Isaac did not answer. After a moment, Bianca repeated her question.
“We’ll see,” Isaac said shortly. He pressed his heels into Conrad’s sides, and the horse began to move. “I used to take you on rides when you were no bigger than a fledgling,” he said.
Bianca looked at the man’s weathered face. Faint memories stirred of glorious rides that took her breath away. She always felt like she was flying. “Did Father ever let me ride with him?” she asked.
Isaac frowned. “Not on horseback,” he said. “He’s a busy man, Mistress Bianca.”
She lowered her head. “I was just thinking,” she said. “I remember darkness and the smell of earth. It was cold, and I remember being on a horse with Father. We—“
“Stop talking about him!” Isaac said harshly. He yanked Conrad’s reins, and the horse tossed his head in agitation.
Bianca flinched as if she’d been struck. “I’m sorry,” she whispered. “I just—“
Isaac looked at the stricken girl, his face sorrowful. “Forgive me, Mistress Bianca. I didn’t mean to yell,” he said wearily. “You just don’t understand. Your father is not—“ He turned away and focused on guiding Conrad through a tangle of undergrowth. “So, do you feel stronger after the other day?”
“Yes,” Bianca said, frowning at the abrupt change in subject. “It was just the usual weak spell. I have to learn to conserve my strength.”
Isaac frowned. “It wasn’t the usual weakness, Mistress Bianca. You fainted. And, I don’t think conserving your strength has anything to do with it. Seems to me that the weakness isn’t your fault, contrary to what someone might want you to think,” he said gruffly. He continued guiding Conrad and did not speak again. He was not given to speaking as a general rule, so Bianca was used to his silences. She relaxed as Conrad continued cantering through the springtime landscape.
By midmorning, Bianca began to notice something strange. Trees surrounded her, and the temperature had fallen slightly. She knew they rode within a wood, for the trees arched over her head in a graceful canopy. Silence surrounded her. Only the clip-clop of Conrad’s hooves were discernible. “Isaac, is the stableyard near?” she asked.
“We’ll reach it by early afternoon. We’ll eat before we arrive there,” Isaac said.
After another hour or so of riding, Bianca was fidgeting uncomfortably. “I-I need to, um—“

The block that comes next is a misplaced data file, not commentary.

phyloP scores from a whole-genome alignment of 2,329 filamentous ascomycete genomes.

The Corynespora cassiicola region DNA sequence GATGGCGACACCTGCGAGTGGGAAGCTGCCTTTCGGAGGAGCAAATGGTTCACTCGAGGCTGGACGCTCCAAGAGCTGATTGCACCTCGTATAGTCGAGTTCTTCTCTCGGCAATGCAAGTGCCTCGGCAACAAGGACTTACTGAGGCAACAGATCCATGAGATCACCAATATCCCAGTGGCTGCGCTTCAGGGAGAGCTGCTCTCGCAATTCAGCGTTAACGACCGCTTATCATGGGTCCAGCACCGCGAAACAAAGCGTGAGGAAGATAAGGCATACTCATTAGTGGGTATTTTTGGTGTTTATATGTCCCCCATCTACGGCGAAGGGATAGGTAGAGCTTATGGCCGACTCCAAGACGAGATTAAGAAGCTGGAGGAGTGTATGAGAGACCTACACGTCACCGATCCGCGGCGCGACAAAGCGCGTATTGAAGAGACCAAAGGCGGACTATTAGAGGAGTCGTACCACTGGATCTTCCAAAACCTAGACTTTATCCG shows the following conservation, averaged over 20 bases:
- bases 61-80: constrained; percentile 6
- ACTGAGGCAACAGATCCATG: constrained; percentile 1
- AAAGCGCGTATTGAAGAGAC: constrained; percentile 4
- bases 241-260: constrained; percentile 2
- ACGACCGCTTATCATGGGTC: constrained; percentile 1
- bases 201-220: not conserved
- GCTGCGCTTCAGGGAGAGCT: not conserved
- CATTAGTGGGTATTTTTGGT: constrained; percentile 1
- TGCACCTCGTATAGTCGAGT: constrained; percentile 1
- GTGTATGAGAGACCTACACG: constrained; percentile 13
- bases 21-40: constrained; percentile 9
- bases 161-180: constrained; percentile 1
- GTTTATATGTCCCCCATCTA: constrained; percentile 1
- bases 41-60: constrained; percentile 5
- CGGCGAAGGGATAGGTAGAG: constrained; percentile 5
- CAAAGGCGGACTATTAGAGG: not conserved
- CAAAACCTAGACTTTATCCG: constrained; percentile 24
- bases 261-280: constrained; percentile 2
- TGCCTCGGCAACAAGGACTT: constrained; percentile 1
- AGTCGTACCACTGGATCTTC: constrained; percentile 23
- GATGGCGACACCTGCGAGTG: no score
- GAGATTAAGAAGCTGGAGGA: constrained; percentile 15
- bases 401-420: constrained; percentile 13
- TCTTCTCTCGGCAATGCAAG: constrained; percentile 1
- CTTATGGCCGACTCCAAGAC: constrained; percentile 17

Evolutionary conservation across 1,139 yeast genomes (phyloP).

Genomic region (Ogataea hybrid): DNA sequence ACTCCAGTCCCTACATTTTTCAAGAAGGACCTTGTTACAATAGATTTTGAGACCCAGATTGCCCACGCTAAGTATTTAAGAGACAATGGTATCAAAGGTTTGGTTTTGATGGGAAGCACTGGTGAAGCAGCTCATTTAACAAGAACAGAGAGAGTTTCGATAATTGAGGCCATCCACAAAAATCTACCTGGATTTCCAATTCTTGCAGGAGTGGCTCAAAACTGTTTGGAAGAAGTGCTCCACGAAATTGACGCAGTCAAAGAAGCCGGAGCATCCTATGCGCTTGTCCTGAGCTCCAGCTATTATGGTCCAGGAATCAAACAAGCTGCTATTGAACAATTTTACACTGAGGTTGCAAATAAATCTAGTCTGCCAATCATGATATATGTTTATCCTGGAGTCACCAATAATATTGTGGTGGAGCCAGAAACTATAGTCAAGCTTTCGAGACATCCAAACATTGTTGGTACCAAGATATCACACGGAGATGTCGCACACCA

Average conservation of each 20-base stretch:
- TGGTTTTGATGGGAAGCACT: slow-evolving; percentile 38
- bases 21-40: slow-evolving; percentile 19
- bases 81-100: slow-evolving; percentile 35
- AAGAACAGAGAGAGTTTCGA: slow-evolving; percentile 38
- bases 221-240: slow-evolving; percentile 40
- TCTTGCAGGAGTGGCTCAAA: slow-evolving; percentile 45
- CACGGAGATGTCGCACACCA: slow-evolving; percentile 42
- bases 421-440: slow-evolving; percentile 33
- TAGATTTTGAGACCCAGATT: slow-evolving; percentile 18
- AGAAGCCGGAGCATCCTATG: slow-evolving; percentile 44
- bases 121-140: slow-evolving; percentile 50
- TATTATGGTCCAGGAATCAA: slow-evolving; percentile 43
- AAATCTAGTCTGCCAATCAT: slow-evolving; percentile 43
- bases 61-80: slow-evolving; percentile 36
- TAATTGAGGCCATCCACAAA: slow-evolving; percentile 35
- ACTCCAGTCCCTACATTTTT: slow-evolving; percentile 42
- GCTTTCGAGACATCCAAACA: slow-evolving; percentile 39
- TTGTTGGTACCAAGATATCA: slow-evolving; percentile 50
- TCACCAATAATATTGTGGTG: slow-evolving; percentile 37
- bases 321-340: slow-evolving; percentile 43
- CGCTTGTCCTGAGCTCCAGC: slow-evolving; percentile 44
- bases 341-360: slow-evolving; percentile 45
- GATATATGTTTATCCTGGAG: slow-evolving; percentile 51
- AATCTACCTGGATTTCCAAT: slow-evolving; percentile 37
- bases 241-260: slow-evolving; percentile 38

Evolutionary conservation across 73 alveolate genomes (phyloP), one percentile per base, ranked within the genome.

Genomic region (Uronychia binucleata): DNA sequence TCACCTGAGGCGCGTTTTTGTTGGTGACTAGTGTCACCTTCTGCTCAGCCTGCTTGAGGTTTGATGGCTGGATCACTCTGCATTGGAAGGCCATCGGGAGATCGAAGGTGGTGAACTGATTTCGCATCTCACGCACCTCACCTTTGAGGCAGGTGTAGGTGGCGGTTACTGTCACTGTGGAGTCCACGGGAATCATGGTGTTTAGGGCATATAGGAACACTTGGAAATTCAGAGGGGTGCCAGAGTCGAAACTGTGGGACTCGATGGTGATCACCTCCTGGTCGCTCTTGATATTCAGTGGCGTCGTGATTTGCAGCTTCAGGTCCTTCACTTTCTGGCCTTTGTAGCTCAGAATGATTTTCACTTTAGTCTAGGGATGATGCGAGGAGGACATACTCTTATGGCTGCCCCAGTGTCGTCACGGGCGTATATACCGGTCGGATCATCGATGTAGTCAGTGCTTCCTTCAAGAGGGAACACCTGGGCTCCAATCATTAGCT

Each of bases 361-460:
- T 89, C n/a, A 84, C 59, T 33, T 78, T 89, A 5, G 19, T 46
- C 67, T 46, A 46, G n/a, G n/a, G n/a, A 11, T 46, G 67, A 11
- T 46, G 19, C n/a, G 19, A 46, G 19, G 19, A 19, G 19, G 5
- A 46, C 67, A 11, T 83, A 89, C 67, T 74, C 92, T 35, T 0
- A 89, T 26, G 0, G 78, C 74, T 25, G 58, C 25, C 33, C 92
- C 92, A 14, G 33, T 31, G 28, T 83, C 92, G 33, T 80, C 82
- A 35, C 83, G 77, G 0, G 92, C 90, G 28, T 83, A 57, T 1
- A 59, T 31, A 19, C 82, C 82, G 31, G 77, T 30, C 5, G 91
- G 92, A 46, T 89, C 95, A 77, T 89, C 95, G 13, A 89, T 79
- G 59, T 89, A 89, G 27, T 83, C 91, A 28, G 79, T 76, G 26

Isaac nodded. “We’ll stop in a moment.” He spurred Conrad on. Even Bianca could tell that the horse was tiring. She noticed that Isaac gripped the reins in an iron fist.
Soon, the cheerful chattering of water filled Bianca’s ears. “Here,” Isaac said, finally allowing Conrad to stop. Bianca surveyed her surroundings. They had emerged in a sunny glade. A river bubbled just to the right of them, and wildflowers bloomed in abundance. Isaac turned to her. “Go do the necessary,” he instructed. “Then we’ll eat.”
Bianca smiled at him. “It’s beautiful here,” she said as she dismounted from Conrad’s back.
Isaac nodded. “My daughter and I used to come here,” he said, a faint tremor in his voice. “Go now. I have to see to Conrad.”
Bianca walked a stone’s throw away in order to find some privacy. When she returned, Isaac was sitting on the grass eating a sandwich. He turned to her. “I have sardenes,” he said, smiling faintly. “Would you like one?”
Bianca grimaced and shook her head decisively. “No thank you,” she said haughtily. “I have my own lunch.” She laughed as she opened the bundle of provisions. So much food for such a short journey!
As Bianca ate, she became aware of a strange noise. SNICK! SNICK! She turned toward the sound. Isaac was standing facing a tree, his lunch forgotten. He held something in his hand, something he was running along the tree’s trunk. She saw that he was shaking, and tears were coursing down his cheeks. “Isaac? Is something wrong?“
Isaac turned toward her, his right hand upraised. In his hand gleamed a knife. “Run,” he said, his voice barely recognizable. It emerged in a raspy growl. “Cross the river. You’ll be safe if you reach the other side.”
Bianca stared at Isaac, thunderstruck. The knife glimmered in his hand, the blade pulsating with evil itself. “What are you—“
He lunged toward her, knife blade sweeping in a deadly ark. Bianca screamed and bolted toward the river like a frightened deer. Behind her, she heard Isaac’s ragged sobs. Then she fell, the river catching her in its cold embrace. She tumbled head over heels. The current bore her along with insistent fingers, pushing her beneath the icy surface of the water. She knew no more.
Well, readers, can you leave it there and not know what happened next? I don’t know about you but I surely cannot.
How can we read this wonderful tale? Read on to find out…
ABOUT THE AUTHOR AND HER WORK…
Meredith Leigh Burton was born on July 4, 1983. She attended the Tennessee School for the Blind and Middle Tennessee State University. Graduating in December of 2007 with a Bachelors’ of Arts Degree in English and theater, she then obtained her teaching certification for grades 7-12. She enjoys working with students, helping them to explore their own talents and learn self-expression through writing. She also enjoys helping with church activities. She resides in Lynchburg, Tennessee.
Meredith is an author of young adult fantasy. Her recent release, Blind Beauty and Other Tales of Redemption, is an anthology of fairy tale retellings that seek to explore the familiar tales in unique ways. Most of her works feature disabled protagonists who are called upon to fight against evil. All her characters face difficult obstacles and must find strength to fight. Meredith hopes to show her readers that disabilities are really blessings, that we all have gifts and long to make a difference in the world.
To see and buy her book visit her at:
Find her on Goodreads at:
Find her on Audible at: https://www.amazon.com/Blind-Beauty-Other-Tales-Redemption/dp/B07KBC52JJ/ref=sr_1_1_twi_audd_3?ie=UTF8&qid=1542207638&sr=8-1&keywords=blind+beauty+and+other+tales+of+redemption
Buy her book in braille at:
Thank you for dropping into the Author’s Corner today and do come again soon.